Well, to engage in a little whimsical re-work of the memorable words of Winston Churchill: Never have so many given so much adding up to so little to so few (because we retailers, as everyone knows, are an endangered species and are dropping like flies).
First they tell us we must have a dynamite website and somehow, though it may hurt, engage in e-commerce which today seems to mean people staggering around making purchases with an app on their digital devices.
Then we’ve got to go multi-channel meaning they buy online but can pick-up in the store.
Then we’ve got to offer multiple payment options including cashless, Apple Pay, PayPal, Square, etc., etc. No one even talks about will calls and layaways anymore. Everything has to be very high-tech and very cool. It’s also important to have your sales people roaming the store with smart phones and apps so they can ring-up sales almost anywhere the customer is making a purchase. This is what is known as “seamless”, whatever “seamless” is supposed to mean. Or you could go even deeper into the cyberworld by just letting people take items with them, only to be magically billed later.
Then we’ve got to be conversant with Facebook, Twitter, Google, Instagram, Pinterest, and Snapchat not to mention YouTube and Linkedin, if we expect anyone to even know that we exist. I guess if you have some sort of aversion to social media you may just as well pack it in.
Now we’re being regaled with multiple stories about Millennials who don’t want to own anything outright but prefer only to rent it or borrow it, and if it happens to be used or recyclable, well, so much the better. Presumably if one is in the business of selling products, especially new products, his days are probably numbered according to the army of consulting gurus who bombard us multiple times daily with their wisdom and sagacity.
And let’s not forget the gimmick of the week; curated subscription boxes filled with delightful products to be tried on and mostly returned. It seems like the Silicon Valley techno-wizards just can’t wait to reinvent retail, and practically on a daily basis.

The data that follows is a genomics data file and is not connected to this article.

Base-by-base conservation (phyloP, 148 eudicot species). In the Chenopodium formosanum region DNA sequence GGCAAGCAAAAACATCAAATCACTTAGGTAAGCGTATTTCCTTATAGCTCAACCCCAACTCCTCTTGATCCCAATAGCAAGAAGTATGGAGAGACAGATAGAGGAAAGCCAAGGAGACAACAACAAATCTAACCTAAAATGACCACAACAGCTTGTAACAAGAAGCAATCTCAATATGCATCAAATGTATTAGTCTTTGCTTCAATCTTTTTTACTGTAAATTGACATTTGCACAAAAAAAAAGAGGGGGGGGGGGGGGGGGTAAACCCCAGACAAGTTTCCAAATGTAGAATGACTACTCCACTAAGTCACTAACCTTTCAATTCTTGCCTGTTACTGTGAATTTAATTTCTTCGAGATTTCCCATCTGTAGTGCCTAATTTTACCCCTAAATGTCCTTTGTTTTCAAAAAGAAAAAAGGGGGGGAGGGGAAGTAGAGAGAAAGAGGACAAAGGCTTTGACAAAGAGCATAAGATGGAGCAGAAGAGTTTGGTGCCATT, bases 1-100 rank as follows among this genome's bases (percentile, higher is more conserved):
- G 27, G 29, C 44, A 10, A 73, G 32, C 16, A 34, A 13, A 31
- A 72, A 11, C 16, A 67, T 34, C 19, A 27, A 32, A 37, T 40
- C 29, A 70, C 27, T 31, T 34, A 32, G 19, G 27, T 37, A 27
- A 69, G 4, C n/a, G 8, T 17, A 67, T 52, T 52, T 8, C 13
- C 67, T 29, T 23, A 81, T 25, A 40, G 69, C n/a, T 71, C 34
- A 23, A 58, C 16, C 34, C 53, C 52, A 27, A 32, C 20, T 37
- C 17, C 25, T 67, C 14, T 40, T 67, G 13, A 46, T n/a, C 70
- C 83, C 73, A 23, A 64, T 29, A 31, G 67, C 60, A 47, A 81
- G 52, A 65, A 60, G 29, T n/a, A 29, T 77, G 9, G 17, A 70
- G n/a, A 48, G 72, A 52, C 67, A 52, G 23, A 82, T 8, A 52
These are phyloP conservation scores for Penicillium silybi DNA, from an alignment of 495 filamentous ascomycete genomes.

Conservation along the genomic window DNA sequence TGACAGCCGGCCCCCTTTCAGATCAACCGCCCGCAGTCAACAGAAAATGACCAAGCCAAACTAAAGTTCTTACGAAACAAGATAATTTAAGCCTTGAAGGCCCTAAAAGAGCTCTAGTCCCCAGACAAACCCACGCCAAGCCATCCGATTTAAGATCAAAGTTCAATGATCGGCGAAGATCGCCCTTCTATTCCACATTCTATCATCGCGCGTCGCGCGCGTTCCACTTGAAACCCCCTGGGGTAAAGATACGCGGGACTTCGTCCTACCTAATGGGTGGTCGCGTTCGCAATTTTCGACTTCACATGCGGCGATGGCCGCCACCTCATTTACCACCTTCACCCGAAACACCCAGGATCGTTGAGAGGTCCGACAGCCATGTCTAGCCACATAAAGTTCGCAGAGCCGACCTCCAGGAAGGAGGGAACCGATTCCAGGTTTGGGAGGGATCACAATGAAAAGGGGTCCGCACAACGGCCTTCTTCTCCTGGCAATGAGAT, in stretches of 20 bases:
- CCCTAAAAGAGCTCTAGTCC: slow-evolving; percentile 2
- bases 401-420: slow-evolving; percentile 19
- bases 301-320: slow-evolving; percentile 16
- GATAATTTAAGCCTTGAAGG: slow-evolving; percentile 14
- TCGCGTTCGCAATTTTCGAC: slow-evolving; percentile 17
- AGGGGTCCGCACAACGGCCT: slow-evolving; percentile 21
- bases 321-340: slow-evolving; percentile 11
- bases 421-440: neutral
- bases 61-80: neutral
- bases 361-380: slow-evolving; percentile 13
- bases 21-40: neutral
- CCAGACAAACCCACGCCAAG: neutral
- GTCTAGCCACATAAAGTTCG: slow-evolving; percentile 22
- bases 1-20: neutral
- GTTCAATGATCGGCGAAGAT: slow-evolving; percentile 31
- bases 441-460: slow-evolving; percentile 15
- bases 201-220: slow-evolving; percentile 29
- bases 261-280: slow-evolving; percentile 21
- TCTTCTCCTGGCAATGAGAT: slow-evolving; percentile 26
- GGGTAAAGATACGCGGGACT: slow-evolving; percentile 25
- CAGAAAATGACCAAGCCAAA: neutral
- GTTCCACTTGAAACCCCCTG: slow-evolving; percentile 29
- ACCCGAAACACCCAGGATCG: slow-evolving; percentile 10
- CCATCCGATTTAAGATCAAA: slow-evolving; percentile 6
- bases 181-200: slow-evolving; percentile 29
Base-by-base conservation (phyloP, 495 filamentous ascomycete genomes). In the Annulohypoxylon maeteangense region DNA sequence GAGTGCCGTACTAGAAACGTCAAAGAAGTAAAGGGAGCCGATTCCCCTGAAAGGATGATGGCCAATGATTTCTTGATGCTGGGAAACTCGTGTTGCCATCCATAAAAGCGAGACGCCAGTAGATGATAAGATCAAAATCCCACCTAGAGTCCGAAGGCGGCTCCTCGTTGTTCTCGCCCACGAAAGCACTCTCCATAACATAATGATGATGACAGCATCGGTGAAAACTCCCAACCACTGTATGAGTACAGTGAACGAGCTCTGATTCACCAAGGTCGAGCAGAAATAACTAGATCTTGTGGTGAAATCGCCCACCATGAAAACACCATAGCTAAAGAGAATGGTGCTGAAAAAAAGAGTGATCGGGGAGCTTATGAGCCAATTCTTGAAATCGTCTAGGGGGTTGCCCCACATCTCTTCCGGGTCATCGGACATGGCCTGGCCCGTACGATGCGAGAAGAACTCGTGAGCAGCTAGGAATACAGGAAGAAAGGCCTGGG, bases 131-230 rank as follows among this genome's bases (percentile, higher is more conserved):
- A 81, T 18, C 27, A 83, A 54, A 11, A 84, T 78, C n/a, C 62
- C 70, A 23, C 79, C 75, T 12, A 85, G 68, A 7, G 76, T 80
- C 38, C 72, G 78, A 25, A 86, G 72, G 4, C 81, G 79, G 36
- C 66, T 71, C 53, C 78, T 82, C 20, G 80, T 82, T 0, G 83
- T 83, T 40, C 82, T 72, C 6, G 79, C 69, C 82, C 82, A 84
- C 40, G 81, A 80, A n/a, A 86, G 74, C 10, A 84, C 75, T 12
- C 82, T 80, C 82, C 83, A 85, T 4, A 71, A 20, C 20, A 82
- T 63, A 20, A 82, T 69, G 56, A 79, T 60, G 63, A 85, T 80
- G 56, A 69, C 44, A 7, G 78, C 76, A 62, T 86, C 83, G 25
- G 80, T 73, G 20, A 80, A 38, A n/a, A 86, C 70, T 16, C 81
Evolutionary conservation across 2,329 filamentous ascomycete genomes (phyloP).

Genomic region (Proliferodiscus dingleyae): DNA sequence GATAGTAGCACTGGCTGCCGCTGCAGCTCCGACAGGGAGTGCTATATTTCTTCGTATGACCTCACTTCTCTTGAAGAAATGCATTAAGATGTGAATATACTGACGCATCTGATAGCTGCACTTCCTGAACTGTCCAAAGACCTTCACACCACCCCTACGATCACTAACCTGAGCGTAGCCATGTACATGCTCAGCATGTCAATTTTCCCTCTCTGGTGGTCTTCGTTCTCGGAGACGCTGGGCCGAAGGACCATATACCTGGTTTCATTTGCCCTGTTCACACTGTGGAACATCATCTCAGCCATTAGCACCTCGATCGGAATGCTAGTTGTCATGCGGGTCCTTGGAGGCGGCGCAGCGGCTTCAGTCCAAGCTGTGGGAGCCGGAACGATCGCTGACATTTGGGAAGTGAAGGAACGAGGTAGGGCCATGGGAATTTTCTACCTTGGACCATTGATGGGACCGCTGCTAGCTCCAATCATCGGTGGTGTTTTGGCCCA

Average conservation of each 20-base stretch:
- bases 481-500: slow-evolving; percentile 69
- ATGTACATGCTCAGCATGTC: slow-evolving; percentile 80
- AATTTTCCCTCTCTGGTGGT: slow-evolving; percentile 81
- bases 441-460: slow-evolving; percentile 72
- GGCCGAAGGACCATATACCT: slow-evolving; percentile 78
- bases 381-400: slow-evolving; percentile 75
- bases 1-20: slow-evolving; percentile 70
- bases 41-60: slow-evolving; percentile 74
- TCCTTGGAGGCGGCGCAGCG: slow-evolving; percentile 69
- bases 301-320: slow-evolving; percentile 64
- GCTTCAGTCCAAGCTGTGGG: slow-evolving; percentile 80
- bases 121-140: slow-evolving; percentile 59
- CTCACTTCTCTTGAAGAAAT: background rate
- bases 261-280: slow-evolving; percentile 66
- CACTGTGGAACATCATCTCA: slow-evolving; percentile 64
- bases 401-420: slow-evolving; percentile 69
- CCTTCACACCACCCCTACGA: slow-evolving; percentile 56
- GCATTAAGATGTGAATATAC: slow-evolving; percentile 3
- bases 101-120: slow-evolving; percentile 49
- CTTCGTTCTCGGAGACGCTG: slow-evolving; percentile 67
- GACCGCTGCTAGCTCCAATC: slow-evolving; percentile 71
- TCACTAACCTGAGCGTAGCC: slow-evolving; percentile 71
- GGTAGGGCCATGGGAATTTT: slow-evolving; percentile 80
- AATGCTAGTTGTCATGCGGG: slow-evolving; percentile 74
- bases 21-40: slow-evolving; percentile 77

So, to all of you out there who make your living by giving advice, while I respect your efforts to enlighten, and understand your need to earn money by giving your clients what you think they need by way of suggestions and solutions, I must tell you that I am up to my eyeballs with the constancy of your counsel and the fecundity of your feedback. Enough already. You folks really don’t know any more about retail than anyone else, and, conceivably, a helluva lot less.
Silly me: I’ve always believed that retail was, and still is, all about carrying wonderful products, displaying them artfully, offering them at realistic prices, and then staffing your place of business with intelligent, sensitive, knowledgeable people who take genuine pride in and are passionate about what they sell, and care mightily about the well-being of the folks who are purchasing those products. If that equation makes no sense to you, then you should get out of retailing and try your hand at computer programming or something similar, if you don’t mind my saying so.
And so, assuming I am correct in this (and I know that I am), how come all you geniuses keep blathering incessantly on about Amazon and Walmart and the retail apocalypse and the digital revolution, and no one seems to give any thought to the time-honored and fairly obvious fundamentals of properly running a retail brick-and-mortar store?
As one attorney customer said to me a number of years ago, “This place is my adult candy store and I really enjoy shopping here.” That pretty much summarizes what retailing should be all about; really pleasing people, making them feel special, and providing them with a memorable shopping experience. When it becomes essentially little more than just turning a profit, well, that’s why we have so many online sellers willing to endure 30+ percent returns of things purchased online, hoping all the while that it will all somehow work out. And if it does, maybe they can find a little venture capital, go public and then cash out, because that’s really what their business model is all about.
As for brick-and-mortar retail, suffice it to say that it’s really not rocket science, if you’ll pardon the cliché. It has a lot more to do with good judgment and common sense.
Gilbert Rose is a retailer from Chelsea Menswear, a 75-year-old business in Wyandotte MI. You can contact him at: firstname.lastname@example.org)